On appeal from the Superior Court of New Jersey, Law Division, Bergen County, L-6905-09.
NOT FOR PUBLICATION WITHOUT THE APPROVAL OF THE APPELLATE DIVISION
Before Judges R. B. Coleman and Coburn.
On August 6, 2009, plaintiff filed a complaint against defendant in the Law Division for breach of contract and unjust enrichment. In short, plaintiff alleged that during 2004 defendant had employed it to remodel plaintiff's restaurant on Bergen Avenue in the Borough of Palisades Park. The complaint further alleged that after the work was completed defendant refused to pay the bills submitted by plaintiff, which totaled $221,111. Defendant filed an answer denying liability and a counterclaim alleging that plaintiff had induced defendant to permit the work to proceed by orally representing that the total cost of the project would be substantially less than the amount sought in the complaint. It appears from the counterclaim that defendant is alleging that the work was to cost no more than $155,000. The counterclaim seeks relief based on fraud in the inducement, breach of contract, and consumer fraud.
In September 2009, defendant filed a motion to disqualify plaintiff's attorney on the ground that he had a conflict of interest because of his prior representation of defendant's principal, Kay Kang. Certifications were filed by both sides, and the trial court ultimately denied the motion. Defendant sought leave to appeal, which we permitted. Thus, the sole question is whether the trial court correctly denied defendant's motion to disqualify plaintiff's attorney, Peter Y. Lee.
Kang's initial certification asserted that she consulted with Lee "concerning pending litigation and business matters" around March 2007. She met with Lee and a mutual friend, who had arranged the meeting, at one of her restaurants in Palisades Park. She asserted that "we discussed extensively about my business history and the pending legal disputes" for about three hours. One of the cases discussed was "Gigs, Inv., v. Kyung Hee Park, et al., in which I was sued . . . as well as my late husband, James Park." The suit alleged a breach of a lease extension agreement. The discussions also concerned "the circumstances under which the Palisades location was established[,]" and the history and "then-present state of affairs" of the "Baden Baden business." Kang asserts her belief that the present action "will implicate portions of the information discussed with Mr. Lee previously when he was consulted for legal representation." Kang also asserts that if a judgment is obtained in the pending action and her "company is unable to pay the judgment, other information disclosed by me during the previous consultation may be impinged as well, such as financial information and managerial information." Her second certification added nothing of substance.
Defendant also submitted the certification of Dong Hyun Lee, who was the third person present at the meeting with Lee. He indicates that he was Kang's advisor on legal and business affairs and a close friend of her husband. He asserted that at the meeting with Lee there was discussion of Kang's "business, pending legal disputes, finances and other confidential matters for several hours."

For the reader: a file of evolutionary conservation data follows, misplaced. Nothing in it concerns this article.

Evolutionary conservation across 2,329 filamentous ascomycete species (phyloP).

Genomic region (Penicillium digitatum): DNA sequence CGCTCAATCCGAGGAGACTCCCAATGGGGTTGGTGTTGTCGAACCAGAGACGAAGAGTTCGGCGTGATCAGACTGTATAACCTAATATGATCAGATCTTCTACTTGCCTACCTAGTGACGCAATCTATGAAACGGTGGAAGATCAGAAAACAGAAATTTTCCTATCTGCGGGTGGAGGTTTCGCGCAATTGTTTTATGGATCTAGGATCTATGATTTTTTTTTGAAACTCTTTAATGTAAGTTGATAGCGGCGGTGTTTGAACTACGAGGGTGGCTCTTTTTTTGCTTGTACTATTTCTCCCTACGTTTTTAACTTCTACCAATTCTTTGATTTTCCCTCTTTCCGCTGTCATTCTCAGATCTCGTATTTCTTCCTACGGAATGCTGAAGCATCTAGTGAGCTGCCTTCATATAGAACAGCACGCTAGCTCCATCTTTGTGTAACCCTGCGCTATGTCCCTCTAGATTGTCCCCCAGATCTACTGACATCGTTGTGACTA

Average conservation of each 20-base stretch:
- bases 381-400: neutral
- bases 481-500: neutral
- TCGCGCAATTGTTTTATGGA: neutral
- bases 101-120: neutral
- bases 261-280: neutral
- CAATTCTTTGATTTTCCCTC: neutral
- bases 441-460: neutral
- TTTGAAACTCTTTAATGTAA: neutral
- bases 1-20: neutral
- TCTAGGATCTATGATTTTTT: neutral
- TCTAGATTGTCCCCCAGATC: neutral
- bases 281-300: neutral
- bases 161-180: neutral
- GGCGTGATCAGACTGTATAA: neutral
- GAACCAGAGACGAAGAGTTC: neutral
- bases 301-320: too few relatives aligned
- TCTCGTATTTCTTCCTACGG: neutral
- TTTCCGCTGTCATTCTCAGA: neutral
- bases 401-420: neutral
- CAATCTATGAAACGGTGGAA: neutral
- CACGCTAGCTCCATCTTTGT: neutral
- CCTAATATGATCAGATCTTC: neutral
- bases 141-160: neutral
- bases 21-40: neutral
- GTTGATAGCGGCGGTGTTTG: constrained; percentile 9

The case that Kang wanted Lee to become involved with was about to go to trial. After reviewing her attorney's file, Lee wrote to her declining to become involved as her attorney. In his certification, Lee denied having received any confidential information regarding Kang's general business practices and asserted that the present case is completely unrelated to the matters discussed in 2007 with Kang.
Motions for disqualification should ordinarily be decided on the certifications and documentary evidence. Dewey v. R.J. Reynolds Tobacco Co., 109 N.J. 201, 222 (1988). Lee properly concedes that even though he decided not to represent Kang, the nature of their meeting was such as to create an attorney-client relationship with respect to the litigation discussed. See, e.g., Herbert v. Haytaian, 292 N.J. Super. 426, 436 (App. Div. 1996). Lee's primary point is that there is no relationship between the case or cases he discussed with Kang in 2007 and the instant litigation commenced two years later.
Disqualification is only required if the two matters are substantially related. City of Atlantic City v. Trupos, _____ N.J. _____, _____ (2010) (slip op. at 14). For these purposes, matters are deemed to be "substantially related" if (1) the lawyer for whom disqualification is sought received confidential information from the former client that can be used against that client in the subsequent representation of parties adverse to the former client, or (2) facts relevant to the prior representation are both relevant and material to the subsequent representation. [Ibid.]
In this case, the two matters are completely unrelated. None of the suits pending when Kang met with Lee had anything to do with the instant dispute. Although Kang asserts that the discussion included "the then-present affairs" of the "Baden-Baden business," she does not claim that those "then-present affairs" had anything to do with the present dispute. Nor does she explain how the allegedly confidential information could be used against her or her company in the instant litigation. Finally, her concerns about some advantage accruing to Lee with respect to collecting a judgment are stated in the vaguest of terms. Thus, she has not demonstrated that facts relevant to the prior representation are both "relevant and material" to the instant case.
Defendant had the burden of persuasion to prove that disqualification was justified. Id. slip op. at 34. Her vague assertions of possible prejudice utterly fail to show that disqualification was justified in this case. ...